Jodi Hills

So this is who I am – a writer that paints, a painter that writes…


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Days of thanks.

This past Labor Day, we visited Washington, D.C. It was a warm day — just enough heat to let down your defenses and let you feel at one with nature. No difference between your body temperature and the air surrounding you. We walked freely and easily to each monument. The stairs to Lincoln were long and high, and worth each sweaty step. I couldn’t help but notice each of us wore a warm and glistening glow, from the sun sure, the labor of the steps, but mostly, I think, from the hope and promise that sat before us.


With the Thanksgiving holiday upon us, it is good to remember how Lincoln transformed this holiday for us all. There is much controversy with the holiday beginnings, as there should be, I suppose, but Lincoln took the holiday and turned it into a day of thanks, for all to celebrate.
It was Sarah Josepha Hale, the editor of the popular magazine Godey’s Lady’s Book, who began using her columns to push for nationalizing Thanksgiving and celebrating it on the last Thursday in November. (A good woman behind every man as they say – and this time – out in front). She wrote a letter to Lincoln, stressing the urgency of making Thanksgiving “a National and fixed Union Festival” that would offer healing to a torn nation.

After receiving her letter, Lincoln declared the last Thursday of November as a day when we would give thanks “as with one heart and one voice by the whole American People,” including “my fellow citizens in every part of the United States, and also those who are at sea and those who are sojourning in foreign lands.”


This “sojourner” wants to give thanks, every day. I understand how blessed, I am, we are, to stand in the labor, the hope that each day brings.


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Summer of ‘63

I was given a small photo of three boys fishing at the lake. He was commissioning me to create a large painting of the image. First I made the lake. The shoreline. The dock. Then each brother, in order of their age. Just as they would have entered this life, they appeared on the canvas. I don’t paint anything I can’t feel, but honestly, I wasn’t expecting to feel this much. Perhaps it was so emotional because this is where I, too, began. Near this lake. In this small town. Perhaps because I knew what their futures held. Part of me wanted to tell each one what was to come…but that wouldn’t be right, even if possible. For they, all three were safe in this moment. Pure. And this is where I would capture them. Forever innocent, in the summer sun of 1963. Full of hope.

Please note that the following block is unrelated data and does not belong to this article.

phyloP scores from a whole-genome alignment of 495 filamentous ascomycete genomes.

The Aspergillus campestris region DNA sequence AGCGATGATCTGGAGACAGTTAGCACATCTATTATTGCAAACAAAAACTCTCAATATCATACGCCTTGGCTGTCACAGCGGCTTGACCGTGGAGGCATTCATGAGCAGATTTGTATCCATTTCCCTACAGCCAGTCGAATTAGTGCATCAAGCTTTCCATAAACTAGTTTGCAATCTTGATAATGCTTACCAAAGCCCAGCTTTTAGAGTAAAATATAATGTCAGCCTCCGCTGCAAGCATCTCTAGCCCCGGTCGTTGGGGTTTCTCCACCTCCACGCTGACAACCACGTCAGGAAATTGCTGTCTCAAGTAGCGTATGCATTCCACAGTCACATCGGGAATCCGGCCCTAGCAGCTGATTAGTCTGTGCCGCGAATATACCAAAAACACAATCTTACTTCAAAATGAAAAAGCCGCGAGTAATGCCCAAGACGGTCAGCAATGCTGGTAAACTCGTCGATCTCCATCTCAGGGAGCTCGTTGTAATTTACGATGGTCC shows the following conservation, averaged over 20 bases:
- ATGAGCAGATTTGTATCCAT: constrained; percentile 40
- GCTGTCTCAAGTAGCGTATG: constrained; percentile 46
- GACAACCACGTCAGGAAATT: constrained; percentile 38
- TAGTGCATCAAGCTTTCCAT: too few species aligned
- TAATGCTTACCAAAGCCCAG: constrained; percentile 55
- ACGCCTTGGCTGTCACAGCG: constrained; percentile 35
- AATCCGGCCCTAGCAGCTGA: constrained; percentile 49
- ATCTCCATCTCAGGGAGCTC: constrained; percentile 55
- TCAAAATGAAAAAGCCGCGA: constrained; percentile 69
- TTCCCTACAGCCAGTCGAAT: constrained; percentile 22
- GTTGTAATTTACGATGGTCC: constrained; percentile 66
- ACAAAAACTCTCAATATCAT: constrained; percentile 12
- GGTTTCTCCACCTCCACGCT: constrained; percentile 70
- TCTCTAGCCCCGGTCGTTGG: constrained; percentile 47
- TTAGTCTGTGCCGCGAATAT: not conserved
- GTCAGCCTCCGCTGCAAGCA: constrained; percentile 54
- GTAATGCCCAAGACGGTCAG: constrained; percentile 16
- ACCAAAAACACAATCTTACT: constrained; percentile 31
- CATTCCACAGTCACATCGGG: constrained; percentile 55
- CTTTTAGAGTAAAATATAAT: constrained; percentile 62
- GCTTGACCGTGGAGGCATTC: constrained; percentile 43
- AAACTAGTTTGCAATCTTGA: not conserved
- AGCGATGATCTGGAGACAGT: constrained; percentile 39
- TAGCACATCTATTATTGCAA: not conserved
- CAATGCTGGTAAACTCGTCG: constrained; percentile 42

I didn’t notice until I was finished the date on the side of the photograph – it was January, 1964. Clearly this picture wasn’t taken in January in Minnesota. But I imagine the photographer, the boys’ mother or father, must have been waiting to finish the roll of film. We used film back then. And if you bought a roll, of say 36, then you waited patiently, or not patiently, until you finished the roll, and then brought it to the film corner in the drug store to be developed. I imagine they finished the roll at Christmas time, and then had it developed.


Maybe time moved slower then. Summers lasted longer. Still, they, we, couldn’t stop it. Probably the best we can do is capture the moments. On film. On canvas. In our hearts. And feel everything. Feel the heat of the sun. The possibility rolling in with each gentle wave. The time when the common goals of youth kept us together. Easily. Slowly.


Today, these three young boys are fishing together in the south of France. Hopeful, excited, ready to go home.


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This little light of mine.

We got a new vacuum cleaner. It has a very bright headlight. It was amazing, and a little bit frightening, what I could see in the corners, under furniture — see what I had been missing. The great revealer, this light. It was so satisfying to know that I was actually making a good cleaning. It felt good, and I found myself vacuuming with enthusiasm. I can’t go back now, to the old vacuum, the old way…I know too much.

I suppose it’s that way with everything. At least I would hope so. But in so many ways, I think we are failing. In the few minutes of news a day that I allow myself (my heart can’t take too much), I see, what I can only call filth. The absolute worst of us, making the same mistakes over and over. And we allow it. We shine the light on it, and still refuse to see it. We have to do better than this. We know better. Right and wrong are not that difficult to see.

Get your house in order, they say. And I guess that’s right. I will do my best in my little corner of the world. Try to make it as beautiful as I can. It was what we were taught, wasn’t it? This little light of mine? I’m gonna let it shine.


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To flutter.

I woke up to another 5-star review on my Etsy page. She said my painting “was her very favorite in her whole house!” Just a few words strung together, but they fit perfectly into my heart and filled it!
It’s amazing what we can do for each other. Just the tiniest bits of kindness. Humanity. It’s so contagious. I give you a piece of my heart. You pass it along to someone else. It flutters and flies and fills the air.


Some will call it the butterfly effect — how the simple flapping wings of butterflies in India can change the weather in Iowa. I am not a scientist, but I have seen this play out with humans. I have seen the flapping of kindness change the behavior of many. I have seen the soaring effects, the light and airy beauty of it all. And I want to be a part of it. A part of the beauty. Of the changes.


Today, can we let go of all the things that are weighing us down? The weapons of bigotry, and hate. Fear and anger. Can we just let them go and fly? Oh, how I hope so! Let’s fill the sky. We can be the change.
I’ll see you up there!


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Unstoppable.

During our latest trip to the US, I got to see one of my dearest friends. When we pulled into the parking lot of her building, I started to get emotional. I opened the door and I could see she was crying. That laughing cry that’s unstoppable. We danced around each other, so overcome with emotion we didn’t know where to land.
It had been a while for my eyes, but in my heart, no time had passed at all. We could finish each other’s sentences and jokes. We had shared everything. Our time. Our experiences. Our stories. Our fears. Our laughter. Our gum. Nothing had changed. Even as I’m typing this, my heart swells. She has seen me on my best days, and on my worst, and has befriended me unconditionally. And I will forever do the same for her.


You might think we are exactly the same. But other than our name, we really share nothing in common. We have lived, and continue to live completely different lives. We have different interests. Live in different countries. But for some glorious reason, she knows the language of my heart, and I hers.